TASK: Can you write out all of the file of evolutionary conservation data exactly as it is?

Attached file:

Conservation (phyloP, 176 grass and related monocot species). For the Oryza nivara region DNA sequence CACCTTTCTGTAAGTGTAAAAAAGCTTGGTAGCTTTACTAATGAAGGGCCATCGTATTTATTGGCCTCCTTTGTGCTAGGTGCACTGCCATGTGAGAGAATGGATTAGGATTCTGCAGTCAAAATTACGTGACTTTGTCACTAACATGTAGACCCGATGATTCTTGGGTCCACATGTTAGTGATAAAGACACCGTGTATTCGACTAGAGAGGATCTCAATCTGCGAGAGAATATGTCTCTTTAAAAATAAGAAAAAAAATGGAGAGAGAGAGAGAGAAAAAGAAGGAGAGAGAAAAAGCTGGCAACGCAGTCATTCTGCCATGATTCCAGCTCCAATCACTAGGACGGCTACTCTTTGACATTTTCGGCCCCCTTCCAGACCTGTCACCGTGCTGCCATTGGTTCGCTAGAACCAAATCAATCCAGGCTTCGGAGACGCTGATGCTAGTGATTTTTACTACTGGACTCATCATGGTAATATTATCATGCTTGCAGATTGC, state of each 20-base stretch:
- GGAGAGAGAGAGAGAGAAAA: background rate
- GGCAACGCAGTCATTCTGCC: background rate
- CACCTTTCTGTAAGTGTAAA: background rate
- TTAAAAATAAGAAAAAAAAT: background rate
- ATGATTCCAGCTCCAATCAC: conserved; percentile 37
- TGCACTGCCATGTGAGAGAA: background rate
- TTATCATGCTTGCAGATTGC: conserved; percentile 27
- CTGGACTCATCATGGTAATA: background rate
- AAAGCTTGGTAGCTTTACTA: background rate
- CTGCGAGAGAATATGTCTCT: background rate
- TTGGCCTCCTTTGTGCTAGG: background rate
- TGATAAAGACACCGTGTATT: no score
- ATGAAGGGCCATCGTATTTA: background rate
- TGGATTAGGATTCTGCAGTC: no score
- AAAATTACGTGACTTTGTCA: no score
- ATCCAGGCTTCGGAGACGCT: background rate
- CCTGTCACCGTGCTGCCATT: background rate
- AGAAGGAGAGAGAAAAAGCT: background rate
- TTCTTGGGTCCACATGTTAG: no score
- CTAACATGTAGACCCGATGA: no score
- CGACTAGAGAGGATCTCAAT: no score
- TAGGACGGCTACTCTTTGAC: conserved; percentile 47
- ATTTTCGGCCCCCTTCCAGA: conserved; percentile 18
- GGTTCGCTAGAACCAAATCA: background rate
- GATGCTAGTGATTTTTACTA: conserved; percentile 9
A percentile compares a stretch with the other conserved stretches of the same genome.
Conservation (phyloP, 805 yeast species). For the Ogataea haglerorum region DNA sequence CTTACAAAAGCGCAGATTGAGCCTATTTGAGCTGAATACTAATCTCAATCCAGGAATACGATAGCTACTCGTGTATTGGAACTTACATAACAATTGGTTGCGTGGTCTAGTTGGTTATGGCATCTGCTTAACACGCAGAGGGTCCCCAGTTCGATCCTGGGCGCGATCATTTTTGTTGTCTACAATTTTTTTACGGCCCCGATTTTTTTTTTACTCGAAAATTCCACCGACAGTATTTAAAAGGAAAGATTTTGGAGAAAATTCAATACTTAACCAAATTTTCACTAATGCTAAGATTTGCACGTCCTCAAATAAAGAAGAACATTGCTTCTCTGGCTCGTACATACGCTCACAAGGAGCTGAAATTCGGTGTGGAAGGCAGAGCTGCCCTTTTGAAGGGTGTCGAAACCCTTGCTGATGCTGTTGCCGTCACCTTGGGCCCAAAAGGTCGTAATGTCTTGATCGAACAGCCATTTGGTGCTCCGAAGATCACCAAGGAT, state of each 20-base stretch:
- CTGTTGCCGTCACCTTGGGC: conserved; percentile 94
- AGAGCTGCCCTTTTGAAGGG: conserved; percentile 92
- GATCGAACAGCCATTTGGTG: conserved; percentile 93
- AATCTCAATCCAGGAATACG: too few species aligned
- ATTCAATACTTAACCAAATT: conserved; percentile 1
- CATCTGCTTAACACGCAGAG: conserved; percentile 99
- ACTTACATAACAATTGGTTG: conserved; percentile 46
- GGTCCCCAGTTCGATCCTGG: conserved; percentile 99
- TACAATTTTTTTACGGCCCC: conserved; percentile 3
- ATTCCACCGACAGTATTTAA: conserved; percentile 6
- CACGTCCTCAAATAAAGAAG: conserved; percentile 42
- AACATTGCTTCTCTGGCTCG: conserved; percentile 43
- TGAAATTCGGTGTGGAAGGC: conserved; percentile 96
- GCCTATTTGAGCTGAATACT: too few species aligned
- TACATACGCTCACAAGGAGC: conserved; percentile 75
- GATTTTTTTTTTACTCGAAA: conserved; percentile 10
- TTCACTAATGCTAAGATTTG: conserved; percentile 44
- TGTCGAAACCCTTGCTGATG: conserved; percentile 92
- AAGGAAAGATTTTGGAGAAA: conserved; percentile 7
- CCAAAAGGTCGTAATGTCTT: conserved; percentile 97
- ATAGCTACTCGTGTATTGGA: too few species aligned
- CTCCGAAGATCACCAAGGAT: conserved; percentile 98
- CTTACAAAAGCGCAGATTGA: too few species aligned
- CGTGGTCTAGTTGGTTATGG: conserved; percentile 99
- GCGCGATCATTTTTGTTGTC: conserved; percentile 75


Conservation (phyloP, 176 grass and related monocot species). For the Oryza nivara region DNA sequence CACCTTTCTGTAAGTGTAAAAAAGCTTGGTAGCTTTACTAATGAAGGGCCATCGTATTTATTGGCCTCCTTTGTGCTAGGTGCACTGCCATGTGAGAGAATGGATTAGGATTCTGCAGTCAAAATTACGTGACTTTGTCACTAACATGTAGACCCGATGATTCTTGGGTCCACATGTTAGTGATAAAGACACCGTGTATTCGACTAGAGAGGATCTCAATCTGCGAGAGAATATGTCTCTTTAAAAATAAGAAAAAAAATGGAGAGAGAGAGAGAGAAAAAGAAGGAGAGAGAAAAAGCTGGCAACGCAGTCATTCTGCCATGATTCCAGCTCCAATCACTAGGACGGCTACTCTTTGACATTTTCGGCCCCCTTCCAGACCTGTCACCGTGCTGCCATTGGTTCGCTAGAACCAAATCAATCCAGGCTTCGGAGACGCTGATGCTAGTGATTTTTACTACTGGACTCATCATGGTAATATTATCATGCTTGCAGATTGC, state of each 20-base stretch:
- GGAGAGAGAGAGAGAGAAAA: background rate
- GGCAACGCAGTCATTCTGCC: background rate
- CACCTTTCTGTAAGTGTAAA: background rate
- TTAAAAATAAGAAAAAAAAT: background rate
- ATGATTCCAGCTCCAATCAC: conserved; percentile 37
- TGCACTGCCATGTGAGAGAA: background rate
- TTATCATGCTTGCAGATTGC: conserved; percentile 27
- CTGGACTCATCATGGTAATA: background rate
- AAAGCTTGGTAGCTTTACTA: background rate
- CTGCGAGAGAATATGTCTCT: background rate
- TTGGCCTCCTTTGTGCTAGG: background rate
- TGATAAAGACACCGTGTATT: no score
- ATGAAGGGCCATCGTATTTA: background rate
- TGGATTAGGATTCTGCAGTC: no score
- AAAATTACGTGACTTTGTCA: no score
- ATCCAGGCTTCGGAGACGCT: background rate
- CCTGTCACCGTGCTGCCATT: background rate
- AGAAGGAGAGAGAAAAAGCT: background rate
- TTCTTGGGTCCACATGTTAG: no score
- CTAACATGTAGACCCGATGA: no score
- CGACTAGAGAGGATCTCAAT: no score
- TAGGACGGCTACTCTTTGAC: conserved; percentile 47
- ATTTTCGGCCCCCTTCCAGA: conserved; percentile 18
- GGTTCGCTAGAACCAAATCA: background rate
- GATGCTAGTGATTTTTACTA: conserved; percentile 9
A percentile compares a stretch with the other conserved stretches of the same genome.
Conservation (phyloP, 805 yeast species). For the Ogataea haglerorum region DNA sequence CTTACAAAAGCGCAGATTGAGCCTATTTGAGCTGAATACTAATCTCAATCCAGGAATACGATAGCTACTCGTGTATTGGAACTTACATAACAATTGGTTGCGTGGTCTAGTTGGTTATGGCATCTGCTTAACACGCAGAGGGTCCCCAGTTCGATCCTGGGCGCGATCATTTTTGTTGTCTACAATTTTTTTACGGCCCCGATTTTTTTTTTACTCGAAAATTCCACCGACAGTATTTAAAAGGAAAGATTTTGGAGAAAATTCAATACTTAACCAAATTTTCACTAATGCTAAGATTTGCACGTCCTCAAATAAAGAAGAACATTGCTTCTCTGGCTCGTACATACGCTCACAAGGAGCTGAAATTCGGTGTGGAAGGCAGAGCTGCCCTTTTGAAGGGTGTCGAAACCCTTGCTGATGCTGTTGCCGTCACCTTGGGCCCAAAAGGTCGTAATGTCTTGATCGAACAGCCATTTGGTGCTCCGAAGATCACCAAGGAT, state of each 20-base stretch:
- CTGTTGCCGTCACCTTGGGC: conserved; percentile 94
- AGAGCTGCCCTTTTGAAGGG: conserved; percentile 92
- GATCGAACAGCCATTTGGTG: conserved; percentile 93
- AATCTCAATCCAGGAATACG: too few species aligned
- ATTCAATACTTAACCAAATT: conserved; percentile 1
- CATCTGCTTAACACGCAGAG: conserved; percentile 99
- ACTTACATAACAATTGGTTG: conserved; percentile 46
- GGTCCCCAGTTCGATCCTGG: conserved; percentile 99
- TACAATTTTTTTACGGCCCC: conserved; percentile 3
- ATTCCACCGACAGTATTTAA: conserved; percentile 6
- CACGTCCTCAAATAAAGAAG: conserved; percentile 42
- AACATTGCTTCTCTGGCTCG: conserved; percentile 43
- TGAAATTCGGTGTGGAAGGC: conserved; percentile 96
- GCCTATTTGAGCTGAATACT: too few species aligned
- TACATACGCTCACAAGGAGC: conserved; percentile 75
- GATTTTTTTTTTACTCGAAA: conserved; percentile 10
- TTCACTAATGCTAAGATTTG: conserved; percentile 44
- TGTCGAAACCCTTGCTGATG: conserved; percentile 92
- AAGGAAAGATTTTGGAGAAA: conserved; percentile 7
- CCAAAAGGTCGTAATGTCTT: conserved; percentile 97
- ATAGCTACTCGTGTATTGGA: too few species aligned
- CTCCGAAGATCACCAAGGAT: conserved; percentile 98
- CTTACAAAAGCGCAGATTGA: too few species aligned
- CGTGGTCTAGTTGGTTATGG: conserved; percentile 99
- GCGCGATCATTTTTGTTGTC: conserved; percentile 75